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a fly on a windy day

Guest terry

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Hi All, Had a great fly this day but man was it windy. The wind sock in the picture below only tells half the story. Its nice to have someone on the ground to take some snaps. Its a battle to get in the air with all this wind so I thought I'd bore you lot with some pics. Anyone else with some.











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Guest TOSGcentral

Perhaps a bit of an opportunity for some info on cross winds eh?


First up the maximum cross wind component on a Thruster is 15 kts (demonstrated). That does not mean that any individual pilot can handle that amount – believe me they are a real handful at that component and they are witches on the ground to start with until you are proficient with them.


The ones most susceptible to cross wind swings are the TST E, T500 or any of the other types retrofitted with fuselage rear enclosures. This is because of the greater area aft of the point of ground contact (in a wheel on landing) or aft of the Centre of Gravity (in a 3 point landing.


The landing of preference in a cross wind (or any time other than to keep your hand in with 3 pointers) is the wheel on landing. You have a far better order of control and you also extend time to deal with the situation.


If you are caught by a high cross wind that has developed when you are flying then there may be an option available to you if you have enough space. At Watts Bridge (when fully mown) the runway and taxiways are a combined 140 mts wide. There is ample space to land diagonally across the runway and take a considerable number of degrees out of the cross wind. Sometimes it pays to think outside the rigid square circuit!!!


Now a think piece for you. You are at a single runway airfield and the cross wind is brisk, dead on right angles to the runway, and is giving you pause for thought. Which way would you land – with the wind on your left or on your right?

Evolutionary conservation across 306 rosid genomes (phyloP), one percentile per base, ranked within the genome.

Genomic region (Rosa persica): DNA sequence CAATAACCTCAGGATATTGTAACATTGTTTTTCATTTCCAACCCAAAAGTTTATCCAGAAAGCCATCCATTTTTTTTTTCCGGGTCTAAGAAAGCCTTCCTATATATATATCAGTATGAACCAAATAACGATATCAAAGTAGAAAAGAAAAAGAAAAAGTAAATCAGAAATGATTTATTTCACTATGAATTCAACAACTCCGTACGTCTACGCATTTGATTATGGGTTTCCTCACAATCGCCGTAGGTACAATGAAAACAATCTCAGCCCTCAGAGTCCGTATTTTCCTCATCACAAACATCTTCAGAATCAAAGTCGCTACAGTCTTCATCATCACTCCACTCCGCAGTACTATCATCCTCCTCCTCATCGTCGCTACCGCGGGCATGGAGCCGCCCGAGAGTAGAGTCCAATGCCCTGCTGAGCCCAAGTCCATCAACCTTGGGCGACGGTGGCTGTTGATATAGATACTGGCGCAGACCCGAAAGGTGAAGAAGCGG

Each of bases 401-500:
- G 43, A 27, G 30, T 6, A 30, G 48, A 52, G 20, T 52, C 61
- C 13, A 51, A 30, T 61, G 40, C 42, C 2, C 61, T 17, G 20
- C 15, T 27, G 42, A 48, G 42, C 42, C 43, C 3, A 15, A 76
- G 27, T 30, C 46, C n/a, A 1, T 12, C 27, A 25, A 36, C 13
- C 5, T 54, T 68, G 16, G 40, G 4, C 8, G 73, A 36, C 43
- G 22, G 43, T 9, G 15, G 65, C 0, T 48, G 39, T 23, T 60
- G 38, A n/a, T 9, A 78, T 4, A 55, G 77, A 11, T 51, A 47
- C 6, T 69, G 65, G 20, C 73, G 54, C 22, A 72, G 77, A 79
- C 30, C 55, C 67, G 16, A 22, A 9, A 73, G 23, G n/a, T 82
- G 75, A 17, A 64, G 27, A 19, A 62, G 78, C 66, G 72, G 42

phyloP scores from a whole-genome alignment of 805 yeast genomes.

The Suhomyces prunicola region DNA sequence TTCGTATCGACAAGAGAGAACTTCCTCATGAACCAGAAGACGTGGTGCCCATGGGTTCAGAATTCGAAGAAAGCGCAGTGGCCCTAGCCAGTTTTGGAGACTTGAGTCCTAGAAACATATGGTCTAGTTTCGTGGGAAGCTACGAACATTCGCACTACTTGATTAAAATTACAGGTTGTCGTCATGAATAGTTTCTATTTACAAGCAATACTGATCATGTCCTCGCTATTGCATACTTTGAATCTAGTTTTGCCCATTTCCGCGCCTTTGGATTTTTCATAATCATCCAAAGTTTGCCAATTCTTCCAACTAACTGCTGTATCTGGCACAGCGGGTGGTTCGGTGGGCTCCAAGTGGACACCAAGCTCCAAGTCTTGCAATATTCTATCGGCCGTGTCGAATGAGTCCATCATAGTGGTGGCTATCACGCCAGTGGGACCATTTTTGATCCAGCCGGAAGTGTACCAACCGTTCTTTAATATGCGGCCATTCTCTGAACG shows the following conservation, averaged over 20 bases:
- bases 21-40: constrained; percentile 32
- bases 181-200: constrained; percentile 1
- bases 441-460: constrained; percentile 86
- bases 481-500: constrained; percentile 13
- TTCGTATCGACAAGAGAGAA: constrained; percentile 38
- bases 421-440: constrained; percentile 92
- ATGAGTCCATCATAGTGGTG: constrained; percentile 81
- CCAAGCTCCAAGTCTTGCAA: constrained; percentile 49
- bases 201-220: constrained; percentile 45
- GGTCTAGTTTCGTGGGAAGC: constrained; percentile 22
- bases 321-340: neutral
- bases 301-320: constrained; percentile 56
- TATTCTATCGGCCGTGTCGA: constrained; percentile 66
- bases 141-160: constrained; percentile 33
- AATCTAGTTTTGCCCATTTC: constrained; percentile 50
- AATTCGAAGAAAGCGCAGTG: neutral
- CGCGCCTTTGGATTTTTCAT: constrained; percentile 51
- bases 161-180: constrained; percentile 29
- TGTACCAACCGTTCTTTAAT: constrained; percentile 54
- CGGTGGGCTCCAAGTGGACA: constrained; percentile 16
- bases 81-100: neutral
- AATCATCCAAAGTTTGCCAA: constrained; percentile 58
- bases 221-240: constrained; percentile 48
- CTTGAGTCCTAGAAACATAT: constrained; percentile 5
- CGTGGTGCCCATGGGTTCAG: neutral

This raises the point that it is not just the cross wind that will swing you on a Thruster – the combined engine effects will also swing you. These will be to the right on take off and to the left on landing.


If you land with the wind on your right then the natural tendency for the aircraft to go left will cancel some of the cross wind weathercocking! Give you a bit of an easier ride.


If you look carefully at Terry’s last photo you will see that he is apparently landing downhill but he has the wind in the correct position. He has brakes so that will help with not running off the end and he has put as much as possible in his favour.







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Thanks for your comments. Your absolutely right with your comments Tony and that was my thinking at the time. The question you asked funny enough was one of the questions in one of my exams during my training with Wally Rudin. I'm also lucky to have two long time thruster pilots at the strip I use, Around 15 years each on thrusters so I'm surrounded by experience. The strip where I fly being tucked under Mt Wellington and deep gullies at both ends surrounded by tiger country offers up many challenges to be over come. I have seen the wind socks at both ends of the runway pointing inwards, now that puts your thinking cap on when you over fly the strip.


Regards Terry



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